Wed, 19 Apr 2017 12:31:00
That's why I'm excited to be entering the UK's oldest endurance ride, the Golden Horseshoe, to be held in the heart of the stunning Exmoor National Park in May. This ride was first held in 1965 and was held annually thereafter, earning pride of place as the ultimate of endurance rides in the country. Sadly it foundered after its 50th anniversary in 2015 when long-time ride organiser Barbara Wigley stepped down. After a gap last year, however, the Golden Horseshoe is back on track and I am thrilled to be taking on the test of one of the competitive and demanding rides which make up this endurance festival.
The Golden Horseshoe weekend is now being run by Jo and Andrew Chisholm of Watervale Endurance, Lydford, Devon, and offers four classes of rides, from the "grand" event across 160km in two days for advanced level horses and riders, down to the mini version along a 24km route on the Sunday (which is what I am currently training for).
If you are interested in finding out more about the Golden Horseshoe visit the website.
Getting into this increasingly popular equestrian sport is easy. There are 23 local groups throughout England and Wales that organise rides - some for training or social purposes and others that are seriously competitive. You can find all the info you need on the Endurance GB website.
GETTING READY TO RIDE
Having set my sights on making a success of endurance riding, along with my dearly beloved Thoroughbred, Harry, I've been careful to look into what's required.
Fortunately Harry is a fit and healthy fellow, sound and sensible, and we have a good level of trust between us. You don't have to have a top drawer horse, however, to compete in endurance - most horses and even small ponies used to a regular work out will be able to cope with a ride of around 25km if he/she is sound.
The super-champs of endurance are usually Arabs, but you can easily train any horse to enjoy the sport at lower levels, if you work at building the right muscles.
I've found an online guide very useful in conditioning Harry for Endurance.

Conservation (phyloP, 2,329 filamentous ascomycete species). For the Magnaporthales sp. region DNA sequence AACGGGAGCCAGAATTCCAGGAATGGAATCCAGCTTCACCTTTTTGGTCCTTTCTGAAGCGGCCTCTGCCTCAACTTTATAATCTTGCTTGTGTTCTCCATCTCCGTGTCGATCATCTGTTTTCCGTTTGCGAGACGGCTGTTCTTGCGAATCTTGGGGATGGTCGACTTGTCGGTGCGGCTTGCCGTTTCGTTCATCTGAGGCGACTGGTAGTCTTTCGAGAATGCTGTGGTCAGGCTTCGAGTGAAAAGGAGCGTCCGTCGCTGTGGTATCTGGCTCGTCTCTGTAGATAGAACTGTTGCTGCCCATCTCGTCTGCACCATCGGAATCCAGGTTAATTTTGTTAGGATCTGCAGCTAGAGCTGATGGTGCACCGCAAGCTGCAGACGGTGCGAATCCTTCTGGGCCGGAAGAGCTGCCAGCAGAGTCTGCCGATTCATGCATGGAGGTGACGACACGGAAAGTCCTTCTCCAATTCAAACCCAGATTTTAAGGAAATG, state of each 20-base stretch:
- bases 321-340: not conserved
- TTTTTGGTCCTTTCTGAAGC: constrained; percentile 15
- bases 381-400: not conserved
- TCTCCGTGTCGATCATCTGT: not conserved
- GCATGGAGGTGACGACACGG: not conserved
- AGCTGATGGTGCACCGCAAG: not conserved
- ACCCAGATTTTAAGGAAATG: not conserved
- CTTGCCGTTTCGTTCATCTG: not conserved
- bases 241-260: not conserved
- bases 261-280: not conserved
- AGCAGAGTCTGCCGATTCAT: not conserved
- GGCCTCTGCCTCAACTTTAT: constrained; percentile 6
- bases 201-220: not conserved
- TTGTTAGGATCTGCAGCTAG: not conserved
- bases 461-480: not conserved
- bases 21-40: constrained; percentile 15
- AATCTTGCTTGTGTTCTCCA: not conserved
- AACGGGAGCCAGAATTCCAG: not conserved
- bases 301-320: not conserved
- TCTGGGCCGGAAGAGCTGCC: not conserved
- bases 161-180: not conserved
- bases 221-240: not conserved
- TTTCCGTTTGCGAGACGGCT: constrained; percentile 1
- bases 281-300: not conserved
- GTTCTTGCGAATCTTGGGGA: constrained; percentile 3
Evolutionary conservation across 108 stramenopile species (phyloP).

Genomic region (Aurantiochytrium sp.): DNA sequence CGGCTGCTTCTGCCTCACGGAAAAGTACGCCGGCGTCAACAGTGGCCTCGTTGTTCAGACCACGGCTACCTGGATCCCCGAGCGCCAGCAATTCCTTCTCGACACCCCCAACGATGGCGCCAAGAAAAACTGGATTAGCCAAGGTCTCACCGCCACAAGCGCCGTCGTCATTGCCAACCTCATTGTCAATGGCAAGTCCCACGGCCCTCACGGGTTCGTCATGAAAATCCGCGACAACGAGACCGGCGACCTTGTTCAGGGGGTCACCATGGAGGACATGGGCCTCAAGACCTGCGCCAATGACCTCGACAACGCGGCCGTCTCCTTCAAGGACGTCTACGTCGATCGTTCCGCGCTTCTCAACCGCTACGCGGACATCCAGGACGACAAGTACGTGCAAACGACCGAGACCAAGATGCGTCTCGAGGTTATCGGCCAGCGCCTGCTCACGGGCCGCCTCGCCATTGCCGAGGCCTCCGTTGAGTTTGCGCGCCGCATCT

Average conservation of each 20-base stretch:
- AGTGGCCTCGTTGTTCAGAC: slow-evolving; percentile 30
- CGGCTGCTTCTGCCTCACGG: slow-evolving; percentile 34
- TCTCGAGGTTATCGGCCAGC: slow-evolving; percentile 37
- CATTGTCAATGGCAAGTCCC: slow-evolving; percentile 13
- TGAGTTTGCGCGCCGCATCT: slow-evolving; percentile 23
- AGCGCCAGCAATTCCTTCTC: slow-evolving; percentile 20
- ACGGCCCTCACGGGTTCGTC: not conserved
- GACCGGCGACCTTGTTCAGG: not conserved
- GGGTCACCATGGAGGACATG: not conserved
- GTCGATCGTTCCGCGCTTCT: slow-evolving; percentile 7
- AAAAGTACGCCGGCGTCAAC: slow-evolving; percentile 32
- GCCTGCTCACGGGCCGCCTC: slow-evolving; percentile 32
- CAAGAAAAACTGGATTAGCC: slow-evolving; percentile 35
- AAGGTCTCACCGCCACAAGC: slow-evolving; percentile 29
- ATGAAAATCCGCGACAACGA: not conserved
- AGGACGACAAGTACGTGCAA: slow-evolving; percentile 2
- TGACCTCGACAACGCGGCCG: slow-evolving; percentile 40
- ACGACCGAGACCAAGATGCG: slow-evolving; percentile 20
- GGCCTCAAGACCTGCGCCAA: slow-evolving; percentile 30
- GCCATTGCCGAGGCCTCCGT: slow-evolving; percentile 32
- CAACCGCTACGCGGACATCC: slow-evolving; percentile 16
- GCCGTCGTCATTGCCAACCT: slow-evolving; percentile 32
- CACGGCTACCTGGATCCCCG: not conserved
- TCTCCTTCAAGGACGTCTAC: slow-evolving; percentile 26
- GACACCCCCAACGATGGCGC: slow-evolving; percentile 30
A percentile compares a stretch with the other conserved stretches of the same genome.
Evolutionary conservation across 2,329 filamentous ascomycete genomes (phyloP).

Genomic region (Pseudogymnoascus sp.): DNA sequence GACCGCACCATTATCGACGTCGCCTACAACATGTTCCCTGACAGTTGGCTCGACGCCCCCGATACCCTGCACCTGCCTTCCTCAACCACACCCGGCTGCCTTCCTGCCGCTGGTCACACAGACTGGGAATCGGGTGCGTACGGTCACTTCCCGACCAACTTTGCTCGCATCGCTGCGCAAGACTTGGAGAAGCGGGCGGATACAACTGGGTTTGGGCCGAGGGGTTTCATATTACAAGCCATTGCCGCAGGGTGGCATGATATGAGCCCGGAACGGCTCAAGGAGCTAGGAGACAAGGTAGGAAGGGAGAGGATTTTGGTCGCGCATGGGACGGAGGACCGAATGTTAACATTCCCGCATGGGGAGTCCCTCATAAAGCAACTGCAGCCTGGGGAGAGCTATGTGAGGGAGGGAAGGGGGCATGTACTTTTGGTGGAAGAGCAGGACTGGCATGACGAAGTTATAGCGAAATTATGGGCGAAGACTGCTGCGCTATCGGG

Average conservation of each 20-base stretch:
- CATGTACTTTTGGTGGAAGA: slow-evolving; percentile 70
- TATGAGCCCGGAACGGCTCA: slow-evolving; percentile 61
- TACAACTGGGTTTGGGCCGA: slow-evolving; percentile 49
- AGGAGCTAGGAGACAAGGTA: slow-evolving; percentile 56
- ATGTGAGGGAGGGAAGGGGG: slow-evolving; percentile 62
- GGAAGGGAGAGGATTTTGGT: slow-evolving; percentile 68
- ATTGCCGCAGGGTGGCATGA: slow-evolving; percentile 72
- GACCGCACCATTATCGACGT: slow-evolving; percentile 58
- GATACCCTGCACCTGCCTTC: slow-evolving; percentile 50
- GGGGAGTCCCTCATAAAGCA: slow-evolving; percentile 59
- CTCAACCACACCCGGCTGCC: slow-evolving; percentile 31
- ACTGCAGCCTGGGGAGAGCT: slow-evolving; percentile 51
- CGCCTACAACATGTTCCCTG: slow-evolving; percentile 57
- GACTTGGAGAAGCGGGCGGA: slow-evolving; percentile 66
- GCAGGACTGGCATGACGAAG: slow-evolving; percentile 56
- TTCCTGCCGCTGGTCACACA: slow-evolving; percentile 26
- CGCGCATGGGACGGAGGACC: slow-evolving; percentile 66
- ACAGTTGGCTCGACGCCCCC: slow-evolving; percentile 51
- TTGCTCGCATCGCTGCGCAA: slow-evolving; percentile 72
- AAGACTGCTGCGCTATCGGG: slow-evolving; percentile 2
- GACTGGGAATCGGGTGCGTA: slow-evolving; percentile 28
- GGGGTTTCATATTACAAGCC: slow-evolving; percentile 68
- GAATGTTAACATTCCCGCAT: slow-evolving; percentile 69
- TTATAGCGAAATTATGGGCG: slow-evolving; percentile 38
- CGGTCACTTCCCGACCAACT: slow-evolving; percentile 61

Another big consideration when it comes to Endurance riding is ensuring that both you and your horse are comfortable. This means making sure your saddle is well-fitted and your girth and stirrups positioned to give you a good seat while riding.
When you enter an endurance ride your horse will be examined both before and after the ride to ensure there are no abrasions from bad fitting tack. He will also have his heart rate checked and noted and his soundness vetted in a trot up.
Safety is important too, and unlike other equestrian disciplines there are no regulations about what you or your horse should wear. A good helmet is obviously a pre-requisite, and you'd probably want to take the precaution of an air jacket (I definitely wear my Point Two Air Jacket!).
I'd also recommend long sleeves - both for sun protection and those annoying branches and brambles. (And on the subject of sun ... don't forget sun cream for yourself and your horse!)
Comfort is the key, so make sure you have a comfy seat-saver under you. You'll need to stay well hydrated, especially in warm weather, so you and your horse need a good drink before you set off, and you need a water bottle with you.
PLEASURE, NOT PAIN!
The most important thing to remember when you start out in Endurance that you are riding for pleasure! The lower level non-competitive routes are not meant to be a race, so pace yourself and your horse carefully, slowing down when necessary to recover your equilibrium.
An Endurance event is an adventure, and nothing can beat the satisfaction of completing the course to go home with a happy horse and a completion rosette!